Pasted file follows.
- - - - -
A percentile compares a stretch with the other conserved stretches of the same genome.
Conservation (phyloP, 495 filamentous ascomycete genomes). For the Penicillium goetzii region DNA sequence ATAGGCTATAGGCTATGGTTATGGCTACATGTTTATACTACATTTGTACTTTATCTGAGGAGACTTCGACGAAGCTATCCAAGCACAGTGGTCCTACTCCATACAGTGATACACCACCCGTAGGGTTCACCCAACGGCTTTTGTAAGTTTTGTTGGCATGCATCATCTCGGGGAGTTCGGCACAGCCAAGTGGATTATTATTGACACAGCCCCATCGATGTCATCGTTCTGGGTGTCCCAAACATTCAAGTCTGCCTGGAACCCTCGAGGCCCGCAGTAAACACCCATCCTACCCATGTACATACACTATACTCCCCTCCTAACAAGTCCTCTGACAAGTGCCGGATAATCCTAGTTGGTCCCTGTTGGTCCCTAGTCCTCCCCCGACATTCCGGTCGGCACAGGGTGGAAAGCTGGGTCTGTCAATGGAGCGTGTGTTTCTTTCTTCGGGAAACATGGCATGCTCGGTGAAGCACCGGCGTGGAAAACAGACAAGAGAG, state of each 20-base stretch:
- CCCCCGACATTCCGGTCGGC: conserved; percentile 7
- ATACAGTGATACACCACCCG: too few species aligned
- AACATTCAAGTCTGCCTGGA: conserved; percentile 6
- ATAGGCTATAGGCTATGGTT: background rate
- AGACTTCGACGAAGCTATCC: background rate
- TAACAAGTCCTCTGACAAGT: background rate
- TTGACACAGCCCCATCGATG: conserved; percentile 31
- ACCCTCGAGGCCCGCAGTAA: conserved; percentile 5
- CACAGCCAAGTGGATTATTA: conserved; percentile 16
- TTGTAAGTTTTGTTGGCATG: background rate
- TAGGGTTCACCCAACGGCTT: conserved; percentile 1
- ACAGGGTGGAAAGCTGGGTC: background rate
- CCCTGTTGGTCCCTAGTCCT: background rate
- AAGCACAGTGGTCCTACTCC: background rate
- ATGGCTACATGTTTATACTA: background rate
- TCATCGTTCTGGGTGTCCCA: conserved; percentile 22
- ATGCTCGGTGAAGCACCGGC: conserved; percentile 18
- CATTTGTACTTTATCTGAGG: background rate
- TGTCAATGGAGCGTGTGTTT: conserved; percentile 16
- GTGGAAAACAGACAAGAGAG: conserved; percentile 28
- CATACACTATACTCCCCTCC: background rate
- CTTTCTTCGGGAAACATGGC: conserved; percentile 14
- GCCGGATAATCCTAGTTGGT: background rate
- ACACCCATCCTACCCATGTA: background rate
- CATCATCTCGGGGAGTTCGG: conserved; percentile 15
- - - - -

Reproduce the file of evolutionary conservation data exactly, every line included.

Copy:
A percentile compares a stretch with the other conserved stretches of the same genome.
Conservation (phyloP, 495 filamentous ascomycete genomes). For the Penicillium goetzii region DNA sequence ATAGGCTATAGGCTATGGTTATGGCTACATGTTTATACTACATTTGTACTTTATCTGAGGAGACTTCGACGAAGCTATCCAAGCACAGTGGTCCTACTCCATACAGTGATACACCACCCGTAGGGTTCACCCAACGGCTTTTGTAAGTTTTGTTGGCATGCATCATCTCGGGGAGTTCGGCACAGCCAAGTGGATTATTATTGACACAGCCCCATCGATGTCATCGTTCTGGGTGTCCCAAACATTCAAGTCTGCCTGGAACCCTCGAGGCCCGCAGTAAACACCCATCCTACCCATGTACATACACTATACTCCCCTCCTAACAAGTCCTCTGACAAGTGCCGGATAATCCTAGTTGGTCCCTGTTGGTCCCTAGTCCTCCCCCGACATTCCGGTCGGCACAGGGTGGAAAGCTGGGTCTGTCAATGGAGCGTGTGTTTCTTTCTTCGGGAAACATGGCATGCTCGGTGAAGCACCGGCGTGGAAAACAGACAAGAGAG, state of each 20-base stretch:
- CCCCCGACATTCCGGTCGGC: conserved; percentile 7
- ATACAGTGATACACCACCCG: too few species aligned
- AACATTCAAGTCTGCCTGGA: conserved; percentile 6
- ATAGGCTATAGGCTATGGTT: background rate
- AGACTTCGACGAAGCTATCC: background rate
- TAACAAGTCCTCTGACAAGT: background rate
- TTGACACAGCCCCATCGATG: conserved; percentile 31
- ACCCTCGAGGCCCGCAGTAA: conserved; percentile 5
- CACAGCCAAGTGGATTATTA: conserved; percentile 16
- TTGTAAGTTTTGTTGGCATG: background rate
- TAGGGTTCACCCAACGGCTT: conserved; percentile 1
- ACAGGGTGGAAAGCTGGGTC: background rate
- CCCTGTTGGTCCCTAGTCCT: background rate
- AAGCACAGTGGTCCTACTCC: background rate
- ATGGCTACATGTTTATACTA: background rate
- TCATCGTTCTGGGTGTCCCA: conserved; percentile 22
- ATGCTCGGTGAAGCACCGGC: conserved; percentile 18
- CATTTGTACTTTATCTGAGG: background rate
- TGTCAATGGAGCGTGTGTTT: conserved; percentile 16
- GTGGAAAACAGACAAGAGAG: conserved; percentile 28
- CATACACTATACTCCCCTCC: background rate
- CTTTCTTCGGGAAACATGGC: conserved; percentile 14
- GCCGGATAATCCTAGTTGGT: background rate
- ACACCCATCCTACCCATGTA: background rate
- CATCATCTCGGGGAGTTCGG: conserved; percentile 15